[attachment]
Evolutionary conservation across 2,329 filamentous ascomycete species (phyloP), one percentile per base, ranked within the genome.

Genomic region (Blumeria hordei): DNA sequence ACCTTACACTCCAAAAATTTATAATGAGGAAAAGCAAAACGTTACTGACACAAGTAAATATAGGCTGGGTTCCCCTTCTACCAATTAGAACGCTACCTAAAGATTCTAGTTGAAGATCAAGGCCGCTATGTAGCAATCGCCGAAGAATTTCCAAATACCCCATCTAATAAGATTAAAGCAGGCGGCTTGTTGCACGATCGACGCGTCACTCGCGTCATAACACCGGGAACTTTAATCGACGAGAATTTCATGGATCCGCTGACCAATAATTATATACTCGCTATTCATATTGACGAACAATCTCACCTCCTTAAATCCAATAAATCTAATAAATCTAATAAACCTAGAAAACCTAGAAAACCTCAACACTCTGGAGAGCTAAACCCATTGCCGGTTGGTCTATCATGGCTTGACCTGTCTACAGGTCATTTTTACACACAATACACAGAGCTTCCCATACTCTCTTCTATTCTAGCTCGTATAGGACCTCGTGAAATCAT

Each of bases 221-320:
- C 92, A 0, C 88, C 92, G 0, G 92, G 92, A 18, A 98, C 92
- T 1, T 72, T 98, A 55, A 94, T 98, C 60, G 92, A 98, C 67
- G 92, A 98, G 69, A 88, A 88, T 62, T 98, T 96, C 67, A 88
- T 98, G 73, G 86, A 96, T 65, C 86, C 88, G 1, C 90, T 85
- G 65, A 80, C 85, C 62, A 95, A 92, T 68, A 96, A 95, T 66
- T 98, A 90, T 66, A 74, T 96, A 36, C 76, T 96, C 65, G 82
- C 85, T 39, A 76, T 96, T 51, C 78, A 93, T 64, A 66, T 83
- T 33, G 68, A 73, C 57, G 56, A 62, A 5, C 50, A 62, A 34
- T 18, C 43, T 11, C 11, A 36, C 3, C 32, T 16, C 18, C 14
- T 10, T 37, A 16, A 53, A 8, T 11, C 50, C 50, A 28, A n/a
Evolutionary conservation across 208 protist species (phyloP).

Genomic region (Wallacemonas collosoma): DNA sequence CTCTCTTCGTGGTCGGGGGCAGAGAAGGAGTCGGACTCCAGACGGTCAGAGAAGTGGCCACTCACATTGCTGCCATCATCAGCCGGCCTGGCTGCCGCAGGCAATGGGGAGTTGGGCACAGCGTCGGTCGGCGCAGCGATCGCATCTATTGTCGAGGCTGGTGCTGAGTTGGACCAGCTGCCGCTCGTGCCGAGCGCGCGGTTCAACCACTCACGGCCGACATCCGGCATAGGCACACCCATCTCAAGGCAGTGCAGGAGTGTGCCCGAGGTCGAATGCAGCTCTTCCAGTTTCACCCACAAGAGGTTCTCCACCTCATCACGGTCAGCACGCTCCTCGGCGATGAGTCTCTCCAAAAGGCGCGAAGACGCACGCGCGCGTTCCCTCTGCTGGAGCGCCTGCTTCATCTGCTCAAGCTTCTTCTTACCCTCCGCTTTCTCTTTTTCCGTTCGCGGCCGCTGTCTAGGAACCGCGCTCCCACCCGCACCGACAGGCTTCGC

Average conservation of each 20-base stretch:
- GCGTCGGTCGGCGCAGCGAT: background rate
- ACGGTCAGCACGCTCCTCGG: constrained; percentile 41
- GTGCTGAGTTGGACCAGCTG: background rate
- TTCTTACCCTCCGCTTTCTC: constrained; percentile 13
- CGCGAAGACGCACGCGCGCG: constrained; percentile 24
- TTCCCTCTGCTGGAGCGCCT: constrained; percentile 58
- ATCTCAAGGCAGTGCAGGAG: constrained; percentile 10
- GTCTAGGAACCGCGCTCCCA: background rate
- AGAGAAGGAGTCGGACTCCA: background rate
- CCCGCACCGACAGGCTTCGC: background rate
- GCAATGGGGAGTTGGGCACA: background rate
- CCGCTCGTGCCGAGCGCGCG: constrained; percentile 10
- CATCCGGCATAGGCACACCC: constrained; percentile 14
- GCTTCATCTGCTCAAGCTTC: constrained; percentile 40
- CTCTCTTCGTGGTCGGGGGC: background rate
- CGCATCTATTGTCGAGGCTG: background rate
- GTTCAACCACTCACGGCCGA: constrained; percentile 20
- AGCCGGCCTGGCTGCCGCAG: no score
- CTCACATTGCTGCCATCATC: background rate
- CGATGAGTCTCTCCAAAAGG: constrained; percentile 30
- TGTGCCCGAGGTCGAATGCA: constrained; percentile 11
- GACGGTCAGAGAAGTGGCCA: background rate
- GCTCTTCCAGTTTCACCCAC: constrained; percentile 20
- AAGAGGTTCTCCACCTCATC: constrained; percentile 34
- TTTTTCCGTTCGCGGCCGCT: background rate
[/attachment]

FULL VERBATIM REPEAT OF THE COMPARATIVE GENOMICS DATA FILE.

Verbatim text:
Evolutionary conservation across 2,329 filamentous ascomycete species (phyloP), one percentile per base, ranked within the genome.

Genomic region (Blumeria hordei): DNA sequence ACCTTACACTCCAAAAATTTATAATGAGGAAAAGCAAAACGTTACTGACACAAGTAAATATAGGCTGGGTTCCCCTTCTACCAATTAGAACGCTACCTAAAGATTCTAGTTGAAGATCAAGGCCGCTATGTAGCAATCGCCGAAGAATTTCCAAATACCCCATCTAATAAGATTAAAGCAGGCGGCTTGTTGCACGATCGACGCGTCACTCGCGTCATAACACCGGGAACTTTAATCGACGAGAATTTCATGGATCCGCTGACCAATAATTATATACTCGCTATTCATATTGACGAACAATCTCACCTCCTTAAATCCAATAAATCTAATAAATCTAATAAACCTAGAAAACCTAGAAAACCTCAACACTCTGGAGAGCTAAACCCATTGCCGGTTGGTCTATCATGGCTTGACCTGTCTACAGGTCATTTTTACACACAATACACAGAGCTTCCCATACTCTCTTCTATTCTAGCTCGTATAGGACCTCGTGAAATCAT

Each of bases 221-320:
- C 92, A 0, C 88, C 92, G 0, G 92, G 92, A 18, A 98, C 92
- T 1, T 72, T 98, A 55, A 94, T 98, C 60, G 92, A 98, C 67
- G 92, A 98, G 69, A 88, A 88, T 62, T 98, T 96, C 67, A 88
- T 98, G 73, G 86, A 96, T 65, C 86, C 88, G 1, C 90, T 85
- G 65, A 80, C 85, C 62, A 95, A 92, T 68, A 96, A 95, T 66
- T 98, A 90, T 66, A 74, T 96, A 36, C 76, T 96, C 65, G 82
- C 85, T 39, A 76, T 96, T 51, C 78, A 93, T 64, A 66, T 83
- T 33, G 68, A 73, C 57, G 56, A 62, A 5, C 50, A 62, A 34
- T 18, C 43, T 11, C 11, A 36, C 3, C 32, T 16, C 18, C 14
- T 10, T 37, A 16, A 53, A 8, T 11, C 50, C 50, A 28, A n/a
Evolutionary conservation across 208 protist species (phyloP).

Genomic region (Wallacemonas collosoma): DNA sequence CTCTCTTCGTGGTCGGGGGCAGAGAAGGAGTCGGACTCCAGACGGTCAGAGAAGTGGCCACTCACATTGCTGCCATCATCAGCCGGCCTGGCTGCCGCAGGCAATGGGGAGTTGGGCACAGCGTCGGTCGGCGCAGCGATCGCATCTATTGTCGAGGCTGGTGCTGAGTTGGACCAGCTGCCGCTCGTGCCGAGCGCGCGGTTCAACCACTCACGGCCGACATCCGGCATAGGCACACCCATCTCAAGGCAGTGCAGGAGTGTGCCCGAGGTCGAATGCAGCTCTTCCAGTTTCACCCACAAGAGGTTCTCCACCTCATCACGGTCAGCACGCTCCTCGGCGATGAGTCTCTCCAAAAGGCGCGAAGACGCACGCGCGCGTTCCCTCTGCTGGAGCGCCTGCTTCATCTGCTCAAGCTTCTTCTTACCCTCCGCTTTCTCTTTTTCCGTTCGCGGCCGCTGTCTAGGAACCGCGCTCCCACCCGCACCGACAGGCTTCGC

Average conservation of each 20-base stretch:
- GCGTCGGTCGGCGCAGCGAT: background rate
- ACGGTCAGCACGCTCCTCGG: constrained; percentile 41
- GTGCTGAGTTGGACCAGCTG: background rate
- TTCTTACCCTCCGCTTTCTC: constrained; percentile 13
- CGCGAAGACGCACGCGCGCG: constrained; percentile 24
- TTCCCTCTGCTGGAGCGCCT: constrained; percentile 58
- ATCTCAAGGCAGTGCAGGAG: constrained; percentile 10
- GTCTAGGAACCGCGCTCCCA: background rate
- AGAGAAGGAGTCGGACTCCA: background rate
- CCCGCACCGACAGGCTTCGC: background rate
- GCAATGGGGAGTTGGGCACA: background rate
- CCGCTCGTGCCGAGCGCGCG: constrained; percentile 10
- CATCCGGCATAGGCACACCC: constrained; percentile 14
- GCTTCATCTGCTCAAGCTTC: constrained; percentile 40
- CTCTCTTCGTGGTCGGGGGC: background rate
- CGCATCTATTGTCGAGGCTG: background rate
- GTTCAACCACTCACGGCCGA: constrained; percentile 20
- AGCCGGCCTGGCTGCCGCAG: no score
- CTCACATTGCTGCCATCATC: background rate
- CGATGAGTCTCTCCAAAAGG: constrained; percentile 30
- TGTGCCCGAGGTCGAATGCA: constrained; percentile 11
- GACGGTCAGAGAAGTGGCCA: background rate
- GCTCTTCCAGTTTCACCCAC: constrained; percentile 20
- AAGAGGTTCTCCACCTCATC: constrained; percentile 34
- TTTTTCCGTTCGCGGCCGCT: background rate